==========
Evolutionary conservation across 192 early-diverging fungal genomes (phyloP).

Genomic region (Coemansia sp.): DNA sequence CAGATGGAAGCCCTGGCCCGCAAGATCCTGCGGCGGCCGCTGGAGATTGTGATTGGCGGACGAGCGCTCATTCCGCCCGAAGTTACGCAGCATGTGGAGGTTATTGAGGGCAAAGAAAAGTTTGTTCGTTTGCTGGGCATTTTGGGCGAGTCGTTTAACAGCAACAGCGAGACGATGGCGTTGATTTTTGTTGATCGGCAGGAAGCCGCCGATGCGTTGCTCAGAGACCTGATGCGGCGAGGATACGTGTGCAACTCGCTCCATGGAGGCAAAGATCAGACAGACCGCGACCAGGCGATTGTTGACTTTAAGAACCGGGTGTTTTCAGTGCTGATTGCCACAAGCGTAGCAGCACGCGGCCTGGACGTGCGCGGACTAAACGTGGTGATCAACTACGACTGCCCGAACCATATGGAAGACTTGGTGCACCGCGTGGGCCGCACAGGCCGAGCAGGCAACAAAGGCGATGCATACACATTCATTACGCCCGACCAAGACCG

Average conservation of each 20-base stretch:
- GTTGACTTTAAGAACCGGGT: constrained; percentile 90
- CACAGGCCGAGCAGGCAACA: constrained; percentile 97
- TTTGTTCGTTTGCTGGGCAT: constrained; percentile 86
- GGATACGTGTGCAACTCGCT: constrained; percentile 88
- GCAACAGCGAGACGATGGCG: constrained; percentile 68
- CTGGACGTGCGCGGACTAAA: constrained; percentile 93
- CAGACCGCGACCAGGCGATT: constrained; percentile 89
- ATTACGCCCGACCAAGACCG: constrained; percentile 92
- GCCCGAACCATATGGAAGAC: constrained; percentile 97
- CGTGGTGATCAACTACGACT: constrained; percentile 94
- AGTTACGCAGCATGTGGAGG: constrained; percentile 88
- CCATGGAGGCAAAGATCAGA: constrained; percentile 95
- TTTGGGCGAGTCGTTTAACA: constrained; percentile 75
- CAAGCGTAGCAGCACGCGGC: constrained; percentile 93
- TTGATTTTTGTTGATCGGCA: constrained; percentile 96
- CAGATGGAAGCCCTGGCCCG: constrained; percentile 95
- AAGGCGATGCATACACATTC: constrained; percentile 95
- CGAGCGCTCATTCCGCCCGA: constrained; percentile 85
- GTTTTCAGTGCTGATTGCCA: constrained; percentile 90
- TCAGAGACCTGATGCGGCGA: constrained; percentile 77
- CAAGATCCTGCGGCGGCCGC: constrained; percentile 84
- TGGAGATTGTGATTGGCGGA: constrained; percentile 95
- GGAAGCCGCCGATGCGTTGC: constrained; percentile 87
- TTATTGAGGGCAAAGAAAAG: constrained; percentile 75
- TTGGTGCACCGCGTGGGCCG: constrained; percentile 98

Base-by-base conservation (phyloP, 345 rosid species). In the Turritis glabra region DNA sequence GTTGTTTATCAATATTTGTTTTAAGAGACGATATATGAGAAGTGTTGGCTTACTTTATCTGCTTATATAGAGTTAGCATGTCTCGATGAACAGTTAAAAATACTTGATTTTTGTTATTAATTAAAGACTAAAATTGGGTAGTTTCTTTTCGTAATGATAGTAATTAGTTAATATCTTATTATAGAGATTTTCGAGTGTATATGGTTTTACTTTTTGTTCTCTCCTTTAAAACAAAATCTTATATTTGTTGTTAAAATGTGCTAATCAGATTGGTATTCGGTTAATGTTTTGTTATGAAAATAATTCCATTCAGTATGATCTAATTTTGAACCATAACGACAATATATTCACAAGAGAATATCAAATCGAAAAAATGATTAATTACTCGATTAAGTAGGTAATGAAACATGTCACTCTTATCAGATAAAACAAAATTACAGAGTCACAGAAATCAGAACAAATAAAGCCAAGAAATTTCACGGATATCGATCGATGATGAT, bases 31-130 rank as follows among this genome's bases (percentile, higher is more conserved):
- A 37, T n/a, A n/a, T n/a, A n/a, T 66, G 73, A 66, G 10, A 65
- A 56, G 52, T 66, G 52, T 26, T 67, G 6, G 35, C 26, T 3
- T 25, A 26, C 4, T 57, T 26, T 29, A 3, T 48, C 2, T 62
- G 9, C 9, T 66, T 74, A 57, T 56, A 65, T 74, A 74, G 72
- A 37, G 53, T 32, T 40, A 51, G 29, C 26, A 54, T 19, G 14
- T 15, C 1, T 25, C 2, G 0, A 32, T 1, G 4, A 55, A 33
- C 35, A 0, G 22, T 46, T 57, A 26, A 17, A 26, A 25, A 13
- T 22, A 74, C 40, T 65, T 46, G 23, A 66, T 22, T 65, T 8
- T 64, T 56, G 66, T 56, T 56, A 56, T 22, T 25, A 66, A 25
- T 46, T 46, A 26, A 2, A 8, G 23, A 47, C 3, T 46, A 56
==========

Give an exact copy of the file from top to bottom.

Evolutionary conservation across 192 early-diverging fungal genomes (phyloP).

Genomic region (Coemansia sp.): DNA sequence CAGATGGAAGCCCTGGCCCGCAAGATCCTGCGGCGGCCGCTGGAGATTGTGATTGGCGGACGAGCGCTCATTCCGCCCGAAGTTACGCAGCATGTGGAGGTTATTGAGGGCAAAGAAAAGTTTGTTCGTTTGCTGGGCATTTTGGGCGAGTCGTTTAACAGCAACAGCGAGACGATGGCGTTGATTTTTGTTGATCGGCAGGAAGCCGCCGATGCGTTGCTCAGAGACCTGATGCGGCGAGGATACGTGTGCAACTCGCTCCATGGAGGCAAAGATCAGACAGACCGCGACCAGGCGATTGTTGACTTTAAGAACCGGGTGTTTTCAGTGCTGATTGCCACAAGCGTAGCAGCACGCGGCCTGGACGTGCGCGGACTAAACGTGGTGATCAACTACGACTGCCCGAACCATATGGAAGACTTGGTGCACCGCGTGGGCCGCACAGGCCGAGCAGGCAACAAAGGCGATGCATACACATTCATTACGCCCGACCAAGACCG

Average conservation of each 20-base stretch:
- GTTGACTTTAAGAACCGGGT: constrained; percentile 90
- CACAGGCCGAGCAGGCAACA: constrained; percentile 97
- TTTGTTCGTTTGCTGGGCAT: constrained; percentile 86
- GGATACGTGTGCAACTCGCT: constrained; percentile 88
- GCAACAGCGAGACGATGGCG: constrained; percentile 68
- CTGGACGTGCGCGGACTAAA: constrained; percentile 93
- CAGACCGCGACCAGGCGATT: constrained; percentile 89
- ATTACGCCCGACCAAGACCG: constrained; percentile 92
- GCCCGAACCATATGGAAGAC: constrained; percentile 97
- CGTGGTGATCAACTACGACT: constrained; percentile 94
- AGTTACGCAGCATGTGGAGG: constrained; percentile 88
- CCATGGAGGCAAAGATCAGA: constrained; percentile 95
- TTTGGGCGAGTCGTTTAACA: constrained; percentile 75
- CAAGCGTAGCAGCACGCGGC: constrained; percentile 93
- TTGATTTTTGTTGATCGGCA: constrained; percentile 96
- CAGATGGAAGCCCTGGCCCG: constrained; percentile 95
- AAGGCGATGCATACACATTC: constrained; percentile 95
- CGAGCGCTCATTCCGCCCGA: constrained; percentile 85
- GTTTTCAGTGCTGATTGCCA: constrained; percentile 90
- TCAGAGACCTGATGCGGCGA: constrained; percentile 77
- CAAGATCCTGCGGCGGCCGC: constrained; percentile 84
- TGGAGATTGTGATTGGCGGA: constrained; percentile 95
- GGAAGCCGCCGATGCGTTGC: constrained; percentile 87
- TTATTGAGGGCAAAGAAAAG: constrained; percentile 75
- TTGGTGCACCGCGTGGGCCG: constrained; percentile 98

Base-by-base conservation (phyloP, 345 rosid species). In the Turritis glabra region DNA sequence GTTGTTTATCAATATTTGTTTTAAGAGACGATATATGAGAAGTGTTGGCTTACTTTATCTGCTTATATAGAGTTAGCATGTCTCGATGAACAGTTAAAAATACTTGATTTTTGTTATTAATTAAAGACTAAAATTGGGTAGTTTCTTTTCGTAATGATAGTAATTAGTTAATATCTTATTATAGAGATTTTCGAGTGTATATGGTTTTACTTTTTGTTCTCTCCTTTAAAACAAAATCTTATATTTGTTGTTAAAATGTGCTAATCAGATTGGTATTCGGTTAATGTTTTGTTATGAAAATAATTCCATTCAGTATGATCTAATTTTGAACCATAACGACAATATATTCACAAGAGAATATCAAATCGAAAAAATGATTAATTACTCGATTAAGTAGGTAATGAAACATGTCACTCTTATCAGATAAAACAAAATTACAGAGTCACAGAAATCAGAACAAATAAAGCCAAGAAATTTCACGGATATCGATCGATGATGAT, bases 31-130 rank as follows among this genome's bases (percentile, higher is more conserved):
- A 37, T n/a, A n/a, T n/a, A n/a, T 66, G 73, A 66, G 10, A 65
- A 56, G 52, T 66, G 52, T 26, T 67, G 6, G 35, C 26, T 3
- T 25, A 26, C 4, T 57, T 26, T 29, A 3, T 48, C 2, T 62
- G 9, C 9, T 66, T 74, A 57, T 56, A 65, T 74, A 74, G 72
- A 37, G 53, T 32, T 40, A 51, G 29, C 26, A 54, T 19, G 14
- T 15, C 1, T 25, C 2, G 0, A 32, T 1, G 4, A 55, A 33
- C 35, A 0, G 22, T 46, T 57, A 26, A 17, A 26, A 25, A 13
- T 22, A 74, C 40, T 65, T 46, G 23, A 66, T 22, T 65, T 8
- T 64, T 56, G 66, T 56, T 56, A 56, T 22, T 25, A 66, A 25
- T 46, T 46, A 26, A 2, A 8, G 23, A 47, C 3, T 46, A 56